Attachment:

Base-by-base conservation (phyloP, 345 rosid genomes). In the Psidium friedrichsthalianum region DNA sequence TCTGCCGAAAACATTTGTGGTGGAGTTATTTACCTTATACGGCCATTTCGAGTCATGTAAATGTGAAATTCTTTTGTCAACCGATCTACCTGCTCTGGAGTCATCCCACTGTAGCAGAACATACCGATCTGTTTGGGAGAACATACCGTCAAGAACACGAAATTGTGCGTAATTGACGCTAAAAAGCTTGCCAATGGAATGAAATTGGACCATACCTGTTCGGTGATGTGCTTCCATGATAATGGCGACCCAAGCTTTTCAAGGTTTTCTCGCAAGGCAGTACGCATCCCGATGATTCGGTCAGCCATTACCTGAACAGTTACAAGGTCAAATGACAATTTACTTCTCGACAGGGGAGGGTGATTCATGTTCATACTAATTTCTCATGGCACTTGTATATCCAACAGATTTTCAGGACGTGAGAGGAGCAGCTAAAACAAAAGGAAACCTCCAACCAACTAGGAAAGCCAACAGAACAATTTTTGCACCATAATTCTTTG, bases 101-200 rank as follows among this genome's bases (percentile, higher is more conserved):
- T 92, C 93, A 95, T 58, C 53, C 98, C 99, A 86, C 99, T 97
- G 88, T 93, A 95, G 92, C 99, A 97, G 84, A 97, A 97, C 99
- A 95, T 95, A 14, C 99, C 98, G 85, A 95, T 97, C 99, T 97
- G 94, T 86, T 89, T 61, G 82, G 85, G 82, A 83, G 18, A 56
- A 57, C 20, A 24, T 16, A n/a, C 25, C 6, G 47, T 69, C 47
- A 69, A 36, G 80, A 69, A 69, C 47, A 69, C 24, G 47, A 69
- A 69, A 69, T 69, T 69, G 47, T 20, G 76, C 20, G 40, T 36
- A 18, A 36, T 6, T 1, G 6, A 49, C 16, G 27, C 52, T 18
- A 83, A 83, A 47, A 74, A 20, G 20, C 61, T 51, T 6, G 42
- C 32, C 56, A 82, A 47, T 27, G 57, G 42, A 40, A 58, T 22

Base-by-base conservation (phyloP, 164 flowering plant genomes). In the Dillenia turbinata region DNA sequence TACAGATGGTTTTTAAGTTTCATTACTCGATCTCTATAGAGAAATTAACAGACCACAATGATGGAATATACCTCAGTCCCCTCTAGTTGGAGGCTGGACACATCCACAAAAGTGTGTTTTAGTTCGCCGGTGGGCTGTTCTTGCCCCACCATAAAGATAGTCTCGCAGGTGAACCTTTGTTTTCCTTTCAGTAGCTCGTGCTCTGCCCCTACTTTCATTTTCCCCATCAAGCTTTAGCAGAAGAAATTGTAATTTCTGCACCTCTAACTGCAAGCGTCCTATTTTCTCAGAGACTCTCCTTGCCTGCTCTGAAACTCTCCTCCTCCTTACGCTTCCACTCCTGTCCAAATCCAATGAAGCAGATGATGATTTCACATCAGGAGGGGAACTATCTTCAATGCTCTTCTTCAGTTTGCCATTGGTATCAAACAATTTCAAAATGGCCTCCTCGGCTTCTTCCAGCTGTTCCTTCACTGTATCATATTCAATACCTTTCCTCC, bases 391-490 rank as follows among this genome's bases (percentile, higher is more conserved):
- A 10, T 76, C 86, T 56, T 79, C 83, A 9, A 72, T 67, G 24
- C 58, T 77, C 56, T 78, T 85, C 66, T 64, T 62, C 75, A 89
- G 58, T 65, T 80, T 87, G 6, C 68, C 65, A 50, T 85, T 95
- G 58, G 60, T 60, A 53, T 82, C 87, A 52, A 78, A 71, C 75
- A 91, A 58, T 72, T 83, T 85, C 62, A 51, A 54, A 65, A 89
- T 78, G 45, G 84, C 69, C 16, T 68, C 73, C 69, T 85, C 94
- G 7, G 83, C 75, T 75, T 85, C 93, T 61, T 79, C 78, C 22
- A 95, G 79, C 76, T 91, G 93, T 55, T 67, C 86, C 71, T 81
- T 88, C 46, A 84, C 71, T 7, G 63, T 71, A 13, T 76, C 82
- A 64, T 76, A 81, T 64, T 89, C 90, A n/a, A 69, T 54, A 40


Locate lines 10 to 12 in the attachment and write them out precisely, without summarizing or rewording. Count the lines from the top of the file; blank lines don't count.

- A 83, A 83, A 47, A 74, A 20, G 20, C 61, T 51, T 6, G 42
- C 32, C 56, A 82, A 47, T 27, G 57, G 42, A 40, A 58, T 22

Base-by-base conservation (phyloP, 164 flowering plant genomes). In the Dillenia turbinata region DNA sequence TACAGATGGTTTTTAAGTTTCATTACTCGATCTCTATAGAGAAATTAACAGACCACAATGATGGAATATACCTCAGTCCCCTCTAGTTGGAGGCTGGACACATCCACAAAAGTGTGTTTTAGTTCGCCGGTGGGCTGTTCTTGCCCCACCATAAAGATAGTCTCGCAGGTGAACCTTTGTTTTCCTTTCAGTAGCTCGTGCTCTGCCCCTACTTTCATTTTCCCCATCAAGCTTTAGCAGAAGAAATTGTAATTTCTGCACCTCTAACTGCAAGCGTCCTATTTTCTCAGAGACTCTCCTTGCCTGCTCTGAAACTCTCCTCCTCCTTACGCTTCCACTCCTGTCCAAATCCAATGAAGCAGATGATGATTTCACATCAGGAGGGGAACTATCTTCAATGCTCTTCTTCAGTTTGCCATTGGTATCAAACAATTTCAAAATGGCCTCCTCGGCTTCTTCCAGCTGTTCCTTCACTGTATCATATTCAATACCTTTCCTCC, bases 391-490 rank as follows among this genome's bases (percentile, higher is more conserved):